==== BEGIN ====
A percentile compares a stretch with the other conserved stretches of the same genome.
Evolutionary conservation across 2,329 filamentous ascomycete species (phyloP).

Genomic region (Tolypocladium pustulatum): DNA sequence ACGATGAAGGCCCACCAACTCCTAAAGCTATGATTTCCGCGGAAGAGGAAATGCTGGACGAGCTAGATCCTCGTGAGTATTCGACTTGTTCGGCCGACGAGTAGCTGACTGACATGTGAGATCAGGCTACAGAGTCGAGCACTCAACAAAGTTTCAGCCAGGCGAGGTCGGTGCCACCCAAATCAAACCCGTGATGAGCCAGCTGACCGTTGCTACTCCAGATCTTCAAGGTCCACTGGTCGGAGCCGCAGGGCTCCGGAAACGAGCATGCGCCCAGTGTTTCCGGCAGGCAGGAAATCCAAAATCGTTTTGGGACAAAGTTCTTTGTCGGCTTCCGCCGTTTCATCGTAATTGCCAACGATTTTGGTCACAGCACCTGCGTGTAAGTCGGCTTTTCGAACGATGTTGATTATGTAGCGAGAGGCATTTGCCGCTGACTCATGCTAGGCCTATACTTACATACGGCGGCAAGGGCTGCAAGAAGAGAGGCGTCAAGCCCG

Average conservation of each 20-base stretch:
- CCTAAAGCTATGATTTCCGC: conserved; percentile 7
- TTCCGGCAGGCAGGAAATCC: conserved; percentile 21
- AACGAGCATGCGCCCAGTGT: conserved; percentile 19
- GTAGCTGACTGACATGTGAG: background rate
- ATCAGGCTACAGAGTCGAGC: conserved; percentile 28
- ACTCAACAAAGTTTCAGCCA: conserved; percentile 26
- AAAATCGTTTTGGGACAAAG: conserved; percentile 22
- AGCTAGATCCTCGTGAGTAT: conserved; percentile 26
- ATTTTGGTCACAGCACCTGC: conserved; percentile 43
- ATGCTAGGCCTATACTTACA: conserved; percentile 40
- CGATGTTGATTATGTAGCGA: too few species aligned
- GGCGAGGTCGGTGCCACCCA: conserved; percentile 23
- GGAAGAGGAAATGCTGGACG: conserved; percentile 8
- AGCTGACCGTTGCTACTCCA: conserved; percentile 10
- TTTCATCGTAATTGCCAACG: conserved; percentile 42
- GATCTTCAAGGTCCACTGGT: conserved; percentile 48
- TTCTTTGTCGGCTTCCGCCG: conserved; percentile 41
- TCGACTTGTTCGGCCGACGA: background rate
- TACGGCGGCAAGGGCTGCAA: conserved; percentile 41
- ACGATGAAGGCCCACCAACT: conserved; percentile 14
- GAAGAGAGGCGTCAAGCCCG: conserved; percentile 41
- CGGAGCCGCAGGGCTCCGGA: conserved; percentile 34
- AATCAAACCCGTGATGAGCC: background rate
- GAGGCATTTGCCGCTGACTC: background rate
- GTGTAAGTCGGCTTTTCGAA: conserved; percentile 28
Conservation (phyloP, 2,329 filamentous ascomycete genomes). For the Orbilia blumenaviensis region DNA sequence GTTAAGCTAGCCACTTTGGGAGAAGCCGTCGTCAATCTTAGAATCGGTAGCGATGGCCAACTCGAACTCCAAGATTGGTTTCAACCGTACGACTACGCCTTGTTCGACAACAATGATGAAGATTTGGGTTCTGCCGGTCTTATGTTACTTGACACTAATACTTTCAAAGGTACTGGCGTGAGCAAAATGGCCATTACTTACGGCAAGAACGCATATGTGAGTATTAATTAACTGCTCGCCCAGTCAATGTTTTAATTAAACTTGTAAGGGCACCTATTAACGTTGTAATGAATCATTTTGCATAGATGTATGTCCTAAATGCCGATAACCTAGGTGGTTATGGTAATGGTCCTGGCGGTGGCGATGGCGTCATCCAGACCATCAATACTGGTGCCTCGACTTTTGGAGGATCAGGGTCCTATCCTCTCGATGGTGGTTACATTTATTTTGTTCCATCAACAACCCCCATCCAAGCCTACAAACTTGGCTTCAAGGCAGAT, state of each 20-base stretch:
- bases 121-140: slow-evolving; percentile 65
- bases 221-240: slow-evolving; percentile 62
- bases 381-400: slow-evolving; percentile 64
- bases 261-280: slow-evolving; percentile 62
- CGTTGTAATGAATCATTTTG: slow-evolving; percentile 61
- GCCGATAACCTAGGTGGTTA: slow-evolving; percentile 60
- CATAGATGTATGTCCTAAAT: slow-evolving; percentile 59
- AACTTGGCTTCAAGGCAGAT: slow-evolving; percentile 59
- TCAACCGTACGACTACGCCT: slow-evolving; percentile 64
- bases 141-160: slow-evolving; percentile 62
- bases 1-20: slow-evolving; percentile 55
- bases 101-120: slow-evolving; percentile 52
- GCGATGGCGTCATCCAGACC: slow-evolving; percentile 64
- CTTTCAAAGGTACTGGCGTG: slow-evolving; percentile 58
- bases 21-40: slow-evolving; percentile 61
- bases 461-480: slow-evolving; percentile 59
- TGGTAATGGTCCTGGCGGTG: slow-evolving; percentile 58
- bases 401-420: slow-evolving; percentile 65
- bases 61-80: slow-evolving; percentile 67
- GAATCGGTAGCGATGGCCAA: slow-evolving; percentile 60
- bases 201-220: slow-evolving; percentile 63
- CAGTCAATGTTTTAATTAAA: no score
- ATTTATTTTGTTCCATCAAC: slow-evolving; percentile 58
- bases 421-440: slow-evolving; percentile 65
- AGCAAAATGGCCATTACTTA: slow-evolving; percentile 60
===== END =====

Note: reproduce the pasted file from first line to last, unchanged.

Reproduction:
A percentile compares a stretch with the other conserved stretches of the same genome.
Evolutionary conservation across 2,329 filamentous ascomycete species (phyloP).

Genomic region (Tolypocladium pustulatum): DNA sequence ACGATGAAGGCCCACCAACTCCTAAAGCTATGATTTCCGCGGAAGAGGAAATGCTGGACGAGCTAGATCCTCGTGAGTATTCGACTTGTTCGGCCGACGAGTAGCTGACTGACATGTGAGATCAGGCTACAGAGTCGAGCACTCAACAAAGTTTCAGCCAGGCGAGGTCGGTGCCACCCAAATCAAACCCGTGATGAGCCAGCTGACCGTTGCTACTCCAGATCTTCAAGGTCCACTGGTCGGAGCCGCAGGGCTCCGGAAACGAGCATGCGCCCAGTGTTTCCGGCAGGCAGGAAATCCAAAATCGTTTTGGGACAAAGTTCTTTGTCGGCTTCCGCCGTTTCATCGTAATTGCCAACGATTTTGGTCACAGCACCTGCGTGTAAGTCGGCTTTTCGAACGATGTTGATTATGTAGCGAGAGGCATTTGCCGCTGACTCATGCTAGGCCTATACTTACATACGGCGGCAAGGGCTGCAAGAAGAGAGGCGTCAAGCCCG

Average conservation of each 20-base stretch:
- CCTAAAGCTATGATTTCCGC: conserved; percentile 7
- TTCCGGCAGGCAGGAAATCC: conserved; percentile 21
- AACGAGCATGCGCCCAGTGT: conserved; percentile 19
- GTAGCTGACTGACATGTGAG: background rate
- ATCAGGCTACAGAGTCGAGC: conserved; percentile 28
- ACTCAACAAAGTTTCAGCCA: conserved; percentile 26
- AAAATCGTTTTGGGACAAAG: conserved; percentile 22
- AGCTAGATCCTCGTGAGTAT: conserved; percentile 26
- ATTTTGGTCACAGCACCTGC: conserved; percentile 43
- ATGCTAGGCCTATACTTACA: conserved; percentile 40
- CGATGTTGATTATGTAGCGA: too few species aligned
- GGCGAGGTCGGTGCCACCCA: conserved; percentile 23
- GGAAGAGGAAATGCTGGACG: conserved; percentile 8
- AGCTGACCGTTGCTACTCCA: conserved; percentile 10
- TTTCATCGTAATTGCCAACG: conserved; percentile 42
- GATCTTCAAGGTCCACTGGT: conserved; percentile 48
- TTCTTTGTCGGCTTCCGCCG: conserved; percentile 41
- TCGACTTGTTCGGCCGACGA: background rate
- TACGGCGGCAAGGGCTGCAA: conserved; percentile 41
- ACGATGAAGGCCCACCAACT: conserved; percentile 14
- GAAGAGAGGCGTCAAGCCCG: conserved; percentile 41
- CGGAGCCGCAGGGCTCCGGA: conserved; percentile 34
- AATCAAACCCGTGATGAGCC: background rate
- GAGGCATTTGCCGCTGACTC: background rate
- GTGTAAGTCGGCTTTTCGAA: conserved; percentile 28
Conservation (phyloP, 2,329 filamentous ascomycete genomes). For the Orbilia blumenaviensis region DNA sequence GTTAAGCTAGCCACTTTGGGAGAAGCCGTCGTCAATCTTAGAATCGGTAGCGATGGCCAACTCGAACTCCAAGATTGGTTTCAACCGTACGACTACGCCTTGTTCGACAACAATGATGAAGATTTGGGTTCTGCCGGTCTTATGTTACTTGACACTAATACTTTCAAAGGTACTGGCGTGAGCAAAATGGCCATTACTTACGGCAAGAACGCATATGTGAGTATTAATTAACTGCTCGCCCAGTCAATGTTTTAATTAAACTTGTAAGGGCACCTATTAACGTTGTAATGAATCATTTTGCATAGATGTATGTCCTAAATGCCGATAACCTAGGTGGTTATGGTAATGGTCCTGGCGGTGGCGATGGCGTCATCCAGACCATCAATACTGGTGCCTCGACTTTTGGAGGATCAGGGTCCTATCCTCTCGATGGTGGTTACATTTATTTTGTTCCATCAACAACCCCCATCCAAGCCTACAAACTTGGCTTCAAGGCAGAT, state of each 20-base stretch:
- bases 121-140: slow-evolving; percentile 65
- bases 221-240: slow-evolving; percentile 62
- bases 381-400: slow-evolving; percentile 64
- bases 261-280: slow-evolving; percentile 62
- CGTTGTAATGAATCATTTTG: slow-evolving; percentile 61
- GCCGATAACCTAGGTGGTTA: slow-evolving; percentile 60
- CATAGATGTATGTCCTAAAT: slow-evolving; percentile 59
- AACTTGGCTTCAAGGCAGAT: slow-evolving; percentile 59
- TCAACCGTACGACTACGCCT: slow-evolving; percentile 64
- bases 141-160: slow-evolving; percentile 62
- bases 1-20: slow-evolving; percentile 55
- bases 101-120: slow-evolving; percentile 52
- GCGATGGCGTCATCCAGACC: slow-evolving; percentile 64
- CTTTCAAAGGTACTGGCGTG: slow-evolving; percentile 58
- bases 21-40: slow-evolving; percentile 61
- bases 461-480: slow-evolving; percentile 59
- TGGTAATGGTCCTGGCGGTG: slow-evolving; percentile 58
- bases 401-420: slow-evolving; percentile 65
- bases 61-80: slow-evolving; percentile 67
- GAATCGGTAGCGATGGCCAA: slow-evolving; percentile 60
- bases 201-220: slow-evolving; percentile 63
- CAGTCAATGTTTTAATTAAA: no score
- ATTTATTTTGTTCCATCAAC: slow-evolving; percentile 58
- bases 421-440: slow-evolving; percentile 65
- AGCAAAATGGCCATTACTTA: slow-evolving; percentile 60